Table Top Breadboard End Repair

A woodworker gets advice on re-attaching breadboard table ends that were never properly attached to begin with. July 20, 2011

Question
Iím refinishing a homemade table (the customerís father made) that has breadboard ends that werenít installed properly. They were simply glued on to the end grain of the oak top. Needless to say the ends of the breadboard ends are coming loose and need to be repaired before I refinish. Since this is a repair and I am not constructing from scratch, whatís the best and easiest way to re-attach them properly? I donít really want to go the route of tongue and groove, because it would shorten the table top length somewhat and take a lot of time. Maybe a wood spline into a slot cut into the end of the table top and breadboard end? Or is there a good way to utilize biscuits for this?

Forum Responses
(Furniture Making Forum)
From contributor D:
If it were me I'd cut them off and make new ones set in a traditional tongue and groove. You may feel more comfortable with biscuits or dowels or whatever, but really it's not any more difficult or time consuming. A large groove could be cut with small passes, with sacrificial scrap pieces clamped to each side to eliminate blowout. My feeling is, since you're repairing it, you might as well make it better than it was before. As far as your concern for not making it any smaller, you could groove both pieces and utilize a loose spline like you were thinking, or just make new breadboard ends, only bigger ones. In any case, just gluing to end grain is pretty much going to come apart again. Biscuits might hold it together, but I think it'll surely be prone to some separation.



From contributor C:
I agree. I'll just add that if the budget is minimal you could use screws in slotted holes and then plug the holes. Still not the right way, but it will work and will at least be a slight step up from the original method.


From contributor J:
You could install a few loose tenons, glued into the main tabletop but left unglued in overwide slots in the breadboard end (except for one on the middle, which could be tight and glued).


From contributor U:
If you have a horizontal boring machine, I would dowel it together. I've built dozens of dining table tops that way and never had one fail. I usually use 1/2" x 2" dowels on 4" centers. If your top is only 3/4" thick, I'd use 3/8 x 2 dowels.


It sounds like 1/2" dowels on 4" centers all the way across the ends of a dining table is a recipe for disaster. Unless you elongate the dowel holes in all but the center, you are trapping the main field of the table with the breadboard and something will crack. These tables you've done were solid wood?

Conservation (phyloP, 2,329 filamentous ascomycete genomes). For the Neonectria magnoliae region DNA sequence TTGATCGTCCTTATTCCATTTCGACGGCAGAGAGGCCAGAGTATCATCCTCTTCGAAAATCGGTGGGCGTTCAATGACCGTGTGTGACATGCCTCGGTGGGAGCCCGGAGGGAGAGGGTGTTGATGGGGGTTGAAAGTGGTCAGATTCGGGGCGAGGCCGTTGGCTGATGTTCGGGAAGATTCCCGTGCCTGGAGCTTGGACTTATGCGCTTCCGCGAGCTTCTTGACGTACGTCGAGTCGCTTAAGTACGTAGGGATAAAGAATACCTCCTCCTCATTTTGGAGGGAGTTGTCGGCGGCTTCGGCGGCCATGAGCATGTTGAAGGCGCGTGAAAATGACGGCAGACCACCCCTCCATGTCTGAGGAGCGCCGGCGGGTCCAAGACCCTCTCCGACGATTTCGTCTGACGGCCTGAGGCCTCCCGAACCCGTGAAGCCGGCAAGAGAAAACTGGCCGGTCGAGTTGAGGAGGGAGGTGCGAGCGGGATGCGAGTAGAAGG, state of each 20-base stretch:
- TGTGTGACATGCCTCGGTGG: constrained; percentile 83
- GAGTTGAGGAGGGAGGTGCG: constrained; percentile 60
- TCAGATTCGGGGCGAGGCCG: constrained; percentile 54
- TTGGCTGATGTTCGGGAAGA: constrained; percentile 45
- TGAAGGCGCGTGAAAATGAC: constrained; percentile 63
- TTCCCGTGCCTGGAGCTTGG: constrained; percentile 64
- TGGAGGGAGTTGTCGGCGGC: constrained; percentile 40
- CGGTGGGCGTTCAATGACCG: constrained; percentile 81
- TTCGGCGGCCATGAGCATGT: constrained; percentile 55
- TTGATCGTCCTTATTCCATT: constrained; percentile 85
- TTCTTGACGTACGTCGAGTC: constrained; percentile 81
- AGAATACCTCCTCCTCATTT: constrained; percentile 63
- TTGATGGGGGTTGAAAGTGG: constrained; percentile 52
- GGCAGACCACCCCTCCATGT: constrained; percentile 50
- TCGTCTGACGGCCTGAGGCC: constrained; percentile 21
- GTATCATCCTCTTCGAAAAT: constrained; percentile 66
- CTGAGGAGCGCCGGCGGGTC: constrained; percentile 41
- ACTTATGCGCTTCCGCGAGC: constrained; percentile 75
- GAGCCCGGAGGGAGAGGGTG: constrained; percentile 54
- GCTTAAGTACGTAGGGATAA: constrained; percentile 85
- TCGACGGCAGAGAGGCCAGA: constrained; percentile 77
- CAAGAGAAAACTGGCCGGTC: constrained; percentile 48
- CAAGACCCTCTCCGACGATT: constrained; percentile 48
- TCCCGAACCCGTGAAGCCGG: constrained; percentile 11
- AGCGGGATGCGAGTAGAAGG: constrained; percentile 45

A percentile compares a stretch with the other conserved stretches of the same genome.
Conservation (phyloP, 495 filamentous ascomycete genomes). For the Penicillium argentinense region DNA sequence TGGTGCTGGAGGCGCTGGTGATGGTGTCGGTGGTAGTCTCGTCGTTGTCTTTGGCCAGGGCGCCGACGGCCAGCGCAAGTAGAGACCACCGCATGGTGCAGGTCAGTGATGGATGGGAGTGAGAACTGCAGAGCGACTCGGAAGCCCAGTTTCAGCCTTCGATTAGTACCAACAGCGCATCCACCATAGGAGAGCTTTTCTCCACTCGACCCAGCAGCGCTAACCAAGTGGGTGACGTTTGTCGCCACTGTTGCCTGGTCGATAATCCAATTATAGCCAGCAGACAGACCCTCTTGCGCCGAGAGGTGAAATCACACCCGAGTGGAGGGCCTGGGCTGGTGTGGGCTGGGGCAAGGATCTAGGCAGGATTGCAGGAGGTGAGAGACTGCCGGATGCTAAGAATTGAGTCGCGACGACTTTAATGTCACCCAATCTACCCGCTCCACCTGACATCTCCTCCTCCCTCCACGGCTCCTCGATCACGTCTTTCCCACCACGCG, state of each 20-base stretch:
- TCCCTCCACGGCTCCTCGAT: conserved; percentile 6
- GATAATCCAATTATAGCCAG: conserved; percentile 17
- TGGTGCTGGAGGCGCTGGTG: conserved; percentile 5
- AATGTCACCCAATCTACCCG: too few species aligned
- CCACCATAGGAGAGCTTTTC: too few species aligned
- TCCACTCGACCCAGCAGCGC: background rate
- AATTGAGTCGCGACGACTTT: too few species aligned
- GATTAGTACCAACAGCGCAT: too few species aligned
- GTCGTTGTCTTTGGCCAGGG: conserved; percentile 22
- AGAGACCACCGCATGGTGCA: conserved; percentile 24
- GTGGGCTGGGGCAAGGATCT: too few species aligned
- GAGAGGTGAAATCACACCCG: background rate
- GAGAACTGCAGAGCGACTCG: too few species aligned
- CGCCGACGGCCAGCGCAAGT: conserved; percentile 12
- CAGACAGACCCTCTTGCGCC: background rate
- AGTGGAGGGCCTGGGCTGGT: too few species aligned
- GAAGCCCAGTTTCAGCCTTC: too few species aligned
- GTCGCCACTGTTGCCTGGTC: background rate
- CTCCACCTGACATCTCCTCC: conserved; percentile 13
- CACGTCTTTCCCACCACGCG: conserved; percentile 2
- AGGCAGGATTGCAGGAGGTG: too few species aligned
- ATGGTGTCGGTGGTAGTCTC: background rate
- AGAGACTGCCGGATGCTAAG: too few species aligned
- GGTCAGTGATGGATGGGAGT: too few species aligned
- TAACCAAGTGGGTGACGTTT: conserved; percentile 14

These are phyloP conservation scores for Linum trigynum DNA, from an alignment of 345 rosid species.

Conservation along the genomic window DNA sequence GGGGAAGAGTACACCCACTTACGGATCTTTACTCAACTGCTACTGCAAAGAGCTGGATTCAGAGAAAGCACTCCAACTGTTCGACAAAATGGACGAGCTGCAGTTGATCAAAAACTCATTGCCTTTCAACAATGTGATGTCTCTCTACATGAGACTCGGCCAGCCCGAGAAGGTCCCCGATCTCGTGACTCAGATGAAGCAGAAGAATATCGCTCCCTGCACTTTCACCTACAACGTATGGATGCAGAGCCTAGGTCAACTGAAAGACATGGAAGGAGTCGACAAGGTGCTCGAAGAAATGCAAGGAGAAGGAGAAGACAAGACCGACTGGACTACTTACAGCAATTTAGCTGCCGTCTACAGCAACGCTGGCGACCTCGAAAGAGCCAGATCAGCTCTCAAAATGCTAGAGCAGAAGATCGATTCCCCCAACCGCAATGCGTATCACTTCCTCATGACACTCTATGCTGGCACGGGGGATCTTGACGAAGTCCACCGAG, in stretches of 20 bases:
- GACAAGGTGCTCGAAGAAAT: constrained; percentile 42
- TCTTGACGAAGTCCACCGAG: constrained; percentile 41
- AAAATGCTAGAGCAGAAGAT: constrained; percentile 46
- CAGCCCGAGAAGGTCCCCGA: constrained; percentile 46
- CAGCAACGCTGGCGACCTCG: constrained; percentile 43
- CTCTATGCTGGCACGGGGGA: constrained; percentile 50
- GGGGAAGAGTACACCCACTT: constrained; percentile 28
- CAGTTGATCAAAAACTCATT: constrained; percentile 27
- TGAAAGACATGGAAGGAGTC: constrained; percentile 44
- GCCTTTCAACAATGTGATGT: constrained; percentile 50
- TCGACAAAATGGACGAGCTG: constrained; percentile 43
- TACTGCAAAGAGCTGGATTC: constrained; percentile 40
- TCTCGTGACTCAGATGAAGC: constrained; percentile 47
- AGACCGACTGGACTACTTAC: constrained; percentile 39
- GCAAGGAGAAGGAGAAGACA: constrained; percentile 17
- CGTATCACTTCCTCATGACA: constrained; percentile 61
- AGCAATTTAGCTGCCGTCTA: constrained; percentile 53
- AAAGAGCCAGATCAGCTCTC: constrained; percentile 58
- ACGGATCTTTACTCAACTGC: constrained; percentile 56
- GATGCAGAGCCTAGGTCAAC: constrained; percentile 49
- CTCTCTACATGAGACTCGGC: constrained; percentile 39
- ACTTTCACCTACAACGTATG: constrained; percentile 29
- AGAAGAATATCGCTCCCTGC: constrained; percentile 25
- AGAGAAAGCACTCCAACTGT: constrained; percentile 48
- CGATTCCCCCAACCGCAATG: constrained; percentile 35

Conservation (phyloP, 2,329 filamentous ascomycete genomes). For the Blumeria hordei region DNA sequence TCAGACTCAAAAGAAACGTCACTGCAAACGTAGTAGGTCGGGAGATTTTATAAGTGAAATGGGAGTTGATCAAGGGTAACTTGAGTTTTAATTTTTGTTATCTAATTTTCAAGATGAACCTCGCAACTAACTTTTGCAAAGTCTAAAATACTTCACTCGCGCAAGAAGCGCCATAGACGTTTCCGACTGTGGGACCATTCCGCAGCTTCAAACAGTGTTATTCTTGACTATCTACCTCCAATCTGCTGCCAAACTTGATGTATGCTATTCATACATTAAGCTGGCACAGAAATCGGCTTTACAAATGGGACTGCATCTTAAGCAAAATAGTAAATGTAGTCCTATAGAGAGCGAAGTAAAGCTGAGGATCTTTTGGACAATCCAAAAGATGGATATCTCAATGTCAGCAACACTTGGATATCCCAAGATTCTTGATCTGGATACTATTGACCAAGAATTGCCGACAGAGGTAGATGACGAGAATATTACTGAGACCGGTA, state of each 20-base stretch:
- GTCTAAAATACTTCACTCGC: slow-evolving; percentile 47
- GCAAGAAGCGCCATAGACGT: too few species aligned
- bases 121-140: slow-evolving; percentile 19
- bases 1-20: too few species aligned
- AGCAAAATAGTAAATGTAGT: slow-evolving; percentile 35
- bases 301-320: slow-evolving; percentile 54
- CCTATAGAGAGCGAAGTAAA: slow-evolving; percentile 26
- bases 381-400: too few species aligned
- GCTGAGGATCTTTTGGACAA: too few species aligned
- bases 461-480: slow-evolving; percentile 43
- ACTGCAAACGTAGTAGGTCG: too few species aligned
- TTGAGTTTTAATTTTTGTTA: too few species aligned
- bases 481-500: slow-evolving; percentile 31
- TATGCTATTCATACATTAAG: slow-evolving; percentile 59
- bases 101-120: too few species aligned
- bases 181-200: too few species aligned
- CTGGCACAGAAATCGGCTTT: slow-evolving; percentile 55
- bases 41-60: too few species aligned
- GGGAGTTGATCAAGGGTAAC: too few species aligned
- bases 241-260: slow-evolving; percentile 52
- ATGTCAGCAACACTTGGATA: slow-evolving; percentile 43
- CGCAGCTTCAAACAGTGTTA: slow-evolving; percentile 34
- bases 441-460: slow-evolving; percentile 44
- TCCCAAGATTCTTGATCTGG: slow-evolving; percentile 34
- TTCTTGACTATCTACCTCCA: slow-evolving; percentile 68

From contributor R:
Loose tenons. Mortise the top and breadboard making all but the center mortise on the breadboard wider (1/4 to 1/2 inch should suffice) than the mortises in the top. Fit and glue in your center tenon to the top. Dry fit the other tenons. Slide your breadboards on and center drill each M/T in the breadboard. From the bottom if you don't want to go all the way through. Pull your breadboards off and slot all the tenons except the center one. Glue the tenons in the top and peg them in the breadboard. The breadboard will stay tight and aligned while being allowed to float.


From contributor U:
Yes, these tables were all solid wood. Mostly alder, but I've also done it with oak, walnut, cherry, pine, and mahogany. Maybe I'm just lucky, but in 25 years I've not had any failures with this type of joint. It's certainly not the only way to do it, but it's been working for me. Here's a photo I shot today of one I did in knotty alder about ten years ago.


Click here for higher quality, full size image



From contributor O:
This is a good application for the Festool Dominoe - going along with what Contributor J suggested with the loose tenons. Making the oversize slots is easily done without compromising the alignment of the top to bottom fit. It's an expensive fit if you don't have the tool but do you have a Festool friend?


From the original questioner:
I wish I had a Festool Domino. I just bought their 6" random orbit sander and mini dust extractor and absolutely love it. Festool is definitely on my short list for tool brands now. As for the table top, I discussed it with my client, and he didnít want to spend the extra money to fix the breadboard ends. I simply removed them (they popped right off) cleaned up the ends and routed a matching cove in the end grain, refinished the top and everything turned out well.